Drilling operations for NASA's Mars Insight Lander have been put on hold as the "mole" has hit unexpected obstacles.
Drilling is never easy — especially when you're trying to do it 172 million miles away on another planet. NASA recently announced that its Mars Insight lander will pause drilling operations for about two weeks, following an unexpected stoppage. Engineers think the halt is due to small stones blocking the drill.
“The team has decided to pause the hammering for now to allow the situation to be analyzed more closely, and jointly come up with strategies for overcoming to obstacle,” said Tilman Spohn (German Areospace Center) in a recent press release.
The drill is part of Heat Physical Properties Package (HP3) and is designed to bore at least 16 feet (5 meters) down into the Martian regolith to measure the heat emanating from the planet's interior. Provided by the German Aerospace Center (DLR), the drill hammered the Martian soil with 4,000 tiny blows for about 4 hours on its first attempt on February 28th. After about five minutes, it had reached a depth of at least 7 inches but no more than 20 inches (18 to 50 centimeters); subsequent estimates put the drill depth at around 12 inches (30 cm). At this depth, the drill was about three-quarters of the way out of its housing structure. Three and a half hours later, the drill rotated about 15 degrees; it might have encountered a small rock or a layer of gravel and eventually moved around it or pushed it aside.
The drill, also known as the "mole," then stopped to cool down for three days before beginning another hammering session on March 2nd. This time, the drill made no significant progress, which prompted the team to put a hold on further drilling to understand the problem. The team speculates that the mole may have hit another small stone or a layer of gravel.
Launched from Vandenberg Air Force Base in California on May 5, 2018, along with its Mars Cube One relays, Insight landed on Mars on November 26, 2018. The only mission to make the journey during the biennial Mars launch window, Insight is also the first dedicated geodesy mission designed to probe the interior of Mars.
Scientists had hoped that the regolith around the lander would be relatively stone-free — that's why the team selected the flat, featureless Elysium Planitia landing site for the mission. The mole needs to hit a minimum 3-meter depth for useful science, and the mission team hopes to reach 5 meters. The mole is designed to overcome these brief snags. In fact, DLR engineers put the mole through its paces here on Earth, and it easily deflected small stones and debris placed along its path. However, a rougher regolith will make for slower going than expected.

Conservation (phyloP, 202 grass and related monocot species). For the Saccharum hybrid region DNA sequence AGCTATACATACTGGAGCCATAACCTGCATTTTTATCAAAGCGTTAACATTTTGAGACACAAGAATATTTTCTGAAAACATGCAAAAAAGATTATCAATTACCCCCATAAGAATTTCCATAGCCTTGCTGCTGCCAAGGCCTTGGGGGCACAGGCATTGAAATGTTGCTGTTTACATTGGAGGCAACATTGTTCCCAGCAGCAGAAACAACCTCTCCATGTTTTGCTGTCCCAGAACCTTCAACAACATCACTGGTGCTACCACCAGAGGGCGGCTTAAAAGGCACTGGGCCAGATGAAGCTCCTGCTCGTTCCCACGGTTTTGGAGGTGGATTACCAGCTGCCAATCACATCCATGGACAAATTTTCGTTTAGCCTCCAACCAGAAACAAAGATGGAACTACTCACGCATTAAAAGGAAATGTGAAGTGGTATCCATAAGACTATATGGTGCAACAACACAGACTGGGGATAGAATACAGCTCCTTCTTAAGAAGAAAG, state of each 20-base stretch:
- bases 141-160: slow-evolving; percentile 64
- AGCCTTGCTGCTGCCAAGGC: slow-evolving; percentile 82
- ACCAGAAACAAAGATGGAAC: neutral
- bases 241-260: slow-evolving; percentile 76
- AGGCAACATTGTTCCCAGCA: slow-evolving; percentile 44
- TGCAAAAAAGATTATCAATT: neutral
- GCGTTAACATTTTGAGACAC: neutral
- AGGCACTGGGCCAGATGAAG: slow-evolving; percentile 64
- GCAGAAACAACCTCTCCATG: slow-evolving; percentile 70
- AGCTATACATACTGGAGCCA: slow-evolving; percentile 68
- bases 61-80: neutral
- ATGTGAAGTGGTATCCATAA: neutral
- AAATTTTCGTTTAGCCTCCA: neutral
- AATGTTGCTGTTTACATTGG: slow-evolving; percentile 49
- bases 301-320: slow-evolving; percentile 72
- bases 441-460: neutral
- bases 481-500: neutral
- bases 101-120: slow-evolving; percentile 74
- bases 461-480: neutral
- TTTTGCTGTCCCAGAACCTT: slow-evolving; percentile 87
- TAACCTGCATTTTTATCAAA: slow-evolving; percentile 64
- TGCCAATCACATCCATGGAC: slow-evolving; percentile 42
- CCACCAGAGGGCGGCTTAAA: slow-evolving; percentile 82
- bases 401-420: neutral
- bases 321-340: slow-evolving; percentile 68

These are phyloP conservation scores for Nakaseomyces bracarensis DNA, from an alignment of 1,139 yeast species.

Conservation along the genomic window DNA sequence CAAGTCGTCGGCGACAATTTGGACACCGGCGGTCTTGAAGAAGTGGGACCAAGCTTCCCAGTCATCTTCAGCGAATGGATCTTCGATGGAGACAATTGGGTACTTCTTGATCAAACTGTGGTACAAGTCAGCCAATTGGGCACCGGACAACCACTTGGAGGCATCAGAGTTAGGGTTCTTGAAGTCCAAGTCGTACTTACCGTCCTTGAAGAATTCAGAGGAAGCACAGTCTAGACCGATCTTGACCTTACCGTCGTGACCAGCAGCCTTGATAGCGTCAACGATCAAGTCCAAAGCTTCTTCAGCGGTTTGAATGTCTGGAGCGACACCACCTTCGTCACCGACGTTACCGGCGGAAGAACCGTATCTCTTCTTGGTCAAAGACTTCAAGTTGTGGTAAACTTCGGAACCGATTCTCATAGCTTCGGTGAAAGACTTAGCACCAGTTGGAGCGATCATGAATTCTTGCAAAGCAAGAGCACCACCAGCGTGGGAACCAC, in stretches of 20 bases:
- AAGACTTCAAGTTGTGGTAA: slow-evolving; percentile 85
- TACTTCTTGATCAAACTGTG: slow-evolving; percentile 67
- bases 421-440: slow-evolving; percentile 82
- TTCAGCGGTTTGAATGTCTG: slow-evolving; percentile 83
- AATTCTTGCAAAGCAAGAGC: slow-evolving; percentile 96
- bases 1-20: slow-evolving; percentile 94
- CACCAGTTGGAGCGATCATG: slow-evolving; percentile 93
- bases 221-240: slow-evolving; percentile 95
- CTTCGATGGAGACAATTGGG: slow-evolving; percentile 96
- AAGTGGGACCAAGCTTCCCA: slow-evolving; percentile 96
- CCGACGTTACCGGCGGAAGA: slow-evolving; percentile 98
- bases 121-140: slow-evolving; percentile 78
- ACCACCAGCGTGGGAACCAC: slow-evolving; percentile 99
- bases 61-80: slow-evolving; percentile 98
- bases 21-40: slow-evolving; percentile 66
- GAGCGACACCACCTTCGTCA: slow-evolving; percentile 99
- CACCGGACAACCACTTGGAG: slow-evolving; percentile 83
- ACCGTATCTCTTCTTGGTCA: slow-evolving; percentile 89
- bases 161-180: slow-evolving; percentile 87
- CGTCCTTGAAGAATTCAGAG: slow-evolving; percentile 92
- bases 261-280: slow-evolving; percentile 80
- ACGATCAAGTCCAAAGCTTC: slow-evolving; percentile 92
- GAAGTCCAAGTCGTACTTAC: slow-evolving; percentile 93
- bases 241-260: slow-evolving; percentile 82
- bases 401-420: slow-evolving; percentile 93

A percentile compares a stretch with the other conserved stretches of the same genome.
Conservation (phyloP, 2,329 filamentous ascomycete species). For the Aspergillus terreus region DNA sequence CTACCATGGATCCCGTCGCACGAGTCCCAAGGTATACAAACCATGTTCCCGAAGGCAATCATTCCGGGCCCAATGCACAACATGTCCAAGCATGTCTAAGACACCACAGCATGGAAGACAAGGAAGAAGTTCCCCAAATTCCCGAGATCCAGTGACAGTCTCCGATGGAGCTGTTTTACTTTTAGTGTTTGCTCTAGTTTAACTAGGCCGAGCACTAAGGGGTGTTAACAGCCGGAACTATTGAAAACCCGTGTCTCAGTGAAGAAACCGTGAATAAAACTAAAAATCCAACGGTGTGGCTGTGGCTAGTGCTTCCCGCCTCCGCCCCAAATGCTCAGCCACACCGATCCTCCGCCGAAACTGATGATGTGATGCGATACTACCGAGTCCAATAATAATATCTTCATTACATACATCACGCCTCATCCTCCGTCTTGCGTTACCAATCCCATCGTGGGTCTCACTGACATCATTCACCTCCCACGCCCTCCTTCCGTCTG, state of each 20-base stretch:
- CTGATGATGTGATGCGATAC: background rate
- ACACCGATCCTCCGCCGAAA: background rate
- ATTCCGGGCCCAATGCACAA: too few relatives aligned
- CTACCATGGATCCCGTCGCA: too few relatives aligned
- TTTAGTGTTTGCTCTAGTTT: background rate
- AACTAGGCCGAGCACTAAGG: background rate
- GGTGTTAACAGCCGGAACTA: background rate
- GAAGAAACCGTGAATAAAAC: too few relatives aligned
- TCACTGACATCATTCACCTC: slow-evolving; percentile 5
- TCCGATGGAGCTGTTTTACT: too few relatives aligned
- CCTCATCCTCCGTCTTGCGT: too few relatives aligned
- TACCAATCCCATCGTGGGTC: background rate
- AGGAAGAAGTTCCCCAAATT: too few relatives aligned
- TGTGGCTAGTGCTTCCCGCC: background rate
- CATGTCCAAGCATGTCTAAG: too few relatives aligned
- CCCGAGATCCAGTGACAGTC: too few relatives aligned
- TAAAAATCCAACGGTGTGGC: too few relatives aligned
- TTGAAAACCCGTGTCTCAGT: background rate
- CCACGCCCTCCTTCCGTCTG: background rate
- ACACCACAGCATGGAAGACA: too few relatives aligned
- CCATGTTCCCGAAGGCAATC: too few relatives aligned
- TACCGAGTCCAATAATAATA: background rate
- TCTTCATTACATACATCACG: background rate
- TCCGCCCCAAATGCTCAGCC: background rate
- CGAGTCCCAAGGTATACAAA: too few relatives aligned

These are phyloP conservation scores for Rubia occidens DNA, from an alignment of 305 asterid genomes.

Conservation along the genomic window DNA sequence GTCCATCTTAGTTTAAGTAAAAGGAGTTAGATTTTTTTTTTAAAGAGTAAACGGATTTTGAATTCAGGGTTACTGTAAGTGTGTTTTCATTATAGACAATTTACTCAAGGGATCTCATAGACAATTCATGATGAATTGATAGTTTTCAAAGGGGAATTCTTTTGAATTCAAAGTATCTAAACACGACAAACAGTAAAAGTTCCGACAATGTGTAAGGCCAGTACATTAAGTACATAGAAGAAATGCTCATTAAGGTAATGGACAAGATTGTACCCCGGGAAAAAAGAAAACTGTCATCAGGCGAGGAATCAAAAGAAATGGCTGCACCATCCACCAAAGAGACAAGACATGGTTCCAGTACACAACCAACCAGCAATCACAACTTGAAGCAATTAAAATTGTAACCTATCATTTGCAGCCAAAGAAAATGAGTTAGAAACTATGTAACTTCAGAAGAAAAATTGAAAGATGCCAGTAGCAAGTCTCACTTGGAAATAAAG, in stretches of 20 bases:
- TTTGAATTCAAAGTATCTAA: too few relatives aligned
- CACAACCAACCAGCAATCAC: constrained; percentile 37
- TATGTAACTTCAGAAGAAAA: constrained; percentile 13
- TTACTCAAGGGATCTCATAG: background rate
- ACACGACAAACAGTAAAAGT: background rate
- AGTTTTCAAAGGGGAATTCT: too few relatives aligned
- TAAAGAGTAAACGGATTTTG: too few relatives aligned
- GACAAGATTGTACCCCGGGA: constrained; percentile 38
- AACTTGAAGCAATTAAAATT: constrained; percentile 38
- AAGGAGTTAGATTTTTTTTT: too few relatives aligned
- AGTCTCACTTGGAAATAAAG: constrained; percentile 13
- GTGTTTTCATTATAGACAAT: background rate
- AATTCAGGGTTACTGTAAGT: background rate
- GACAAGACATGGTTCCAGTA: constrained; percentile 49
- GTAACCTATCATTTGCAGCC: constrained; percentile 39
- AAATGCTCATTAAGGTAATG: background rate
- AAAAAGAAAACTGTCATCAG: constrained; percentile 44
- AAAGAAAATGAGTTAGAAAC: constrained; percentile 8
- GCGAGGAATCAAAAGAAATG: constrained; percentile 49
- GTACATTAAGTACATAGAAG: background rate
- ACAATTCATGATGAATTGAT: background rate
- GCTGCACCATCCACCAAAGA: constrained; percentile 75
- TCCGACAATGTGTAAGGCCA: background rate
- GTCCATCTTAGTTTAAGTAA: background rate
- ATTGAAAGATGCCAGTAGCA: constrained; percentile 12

The probe itself is working as expected, measuring heat dissipation and thermal conductivity. This means scientists can calibrate the sensors embedded in the mole's tether. Once the mole has reached 50 cm, the first temperature sensor on the tether will enter the regolith and the instrument will begin to measure heat radiating from the core of Mars itself. Mars's internal warmth is partly leftover from the planet's formation and partly a product of radioactive decay in its interior.
Mars Insight successfully deployed its Seismic Experiment for Interior Structure (SEIS) seismometer, along with its protective bowl-shaped cover, on the Martian surface on December 19, 2018.
Meanwhile, the Mars Insight team is also conducting another interesting observation using the radiometer on the HP3 package. The Martian moon Phobos will transit the Sun several times in early March as seen from Insight's location. The team already managed to "see" the first 30-second event last week, which appeared as a brief dip in temperature of about 1°C on the surface of Mars, much like a lone cloud passing in front of the Sun on a sunny day. This observation is important for measuring the amount of thermal inertia present in the regolith's surface layer. Thermal inertia is a function of density, heat capacity, and thermal conductivity: a small value could reveal porous, low-density regolith, while a larger than expected value could indicate denser regolith. Insight is also expected to detect small land tides raised by the passage of Phobos.
For now, NASA and DLR will discuss strategies to get the drill up and running in the coming weeks. Insight is in good health, and continues to take surface measurements of the Martian environment. There's no need to call in Bruce Willis . . . yet.